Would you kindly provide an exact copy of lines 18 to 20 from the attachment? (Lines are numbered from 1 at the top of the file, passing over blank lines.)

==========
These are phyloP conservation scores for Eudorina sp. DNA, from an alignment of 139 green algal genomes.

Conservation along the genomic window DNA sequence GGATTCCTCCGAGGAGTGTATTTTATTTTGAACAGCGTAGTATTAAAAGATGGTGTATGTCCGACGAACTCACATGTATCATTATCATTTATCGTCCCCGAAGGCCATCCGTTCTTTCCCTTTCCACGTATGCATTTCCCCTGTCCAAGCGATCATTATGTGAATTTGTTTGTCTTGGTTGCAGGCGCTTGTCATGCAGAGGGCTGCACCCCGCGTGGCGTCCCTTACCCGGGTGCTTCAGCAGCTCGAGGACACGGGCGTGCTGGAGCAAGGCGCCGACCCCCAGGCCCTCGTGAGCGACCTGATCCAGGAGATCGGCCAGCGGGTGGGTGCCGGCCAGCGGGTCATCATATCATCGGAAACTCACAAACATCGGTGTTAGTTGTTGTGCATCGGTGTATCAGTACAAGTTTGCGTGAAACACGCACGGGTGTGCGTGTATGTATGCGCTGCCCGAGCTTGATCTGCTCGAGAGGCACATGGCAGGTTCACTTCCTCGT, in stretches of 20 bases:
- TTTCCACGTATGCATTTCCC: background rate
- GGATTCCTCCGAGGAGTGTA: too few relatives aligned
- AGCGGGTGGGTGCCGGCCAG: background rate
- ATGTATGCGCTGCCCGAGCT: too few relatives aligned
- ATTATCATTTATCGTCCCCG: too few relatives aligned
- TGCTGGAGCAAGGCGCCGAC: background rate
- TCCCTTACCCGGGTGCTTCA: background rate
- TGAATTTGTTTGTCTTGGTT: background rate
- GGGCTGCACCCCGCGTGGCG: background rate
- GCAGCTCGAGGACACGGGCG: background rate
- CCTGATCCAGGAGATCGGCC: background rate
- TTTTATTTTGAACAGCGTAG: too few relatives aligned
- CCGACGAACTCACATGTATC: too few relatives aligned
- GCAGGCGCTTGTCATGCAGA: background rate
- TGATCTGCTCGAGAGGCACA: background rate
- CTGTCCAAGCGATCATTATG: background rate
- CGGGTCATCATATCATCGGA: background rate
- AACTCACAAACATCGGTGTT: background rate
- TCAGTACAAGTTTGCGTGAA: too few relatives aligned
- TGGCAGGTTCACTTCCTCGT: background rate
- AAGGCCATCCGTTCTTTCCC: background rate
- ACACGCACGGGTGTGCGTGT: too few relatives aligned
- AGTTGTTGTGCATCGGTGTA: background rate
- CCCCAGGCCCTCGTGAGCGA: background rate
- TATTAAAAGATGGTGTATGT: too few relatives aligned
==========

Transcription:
- CTGTCCAAGCGATCATTATG: background rate
- CGGGTCATCATATCATCGGA: background rate
- AACTCACAAACATCGGTGTT: background rate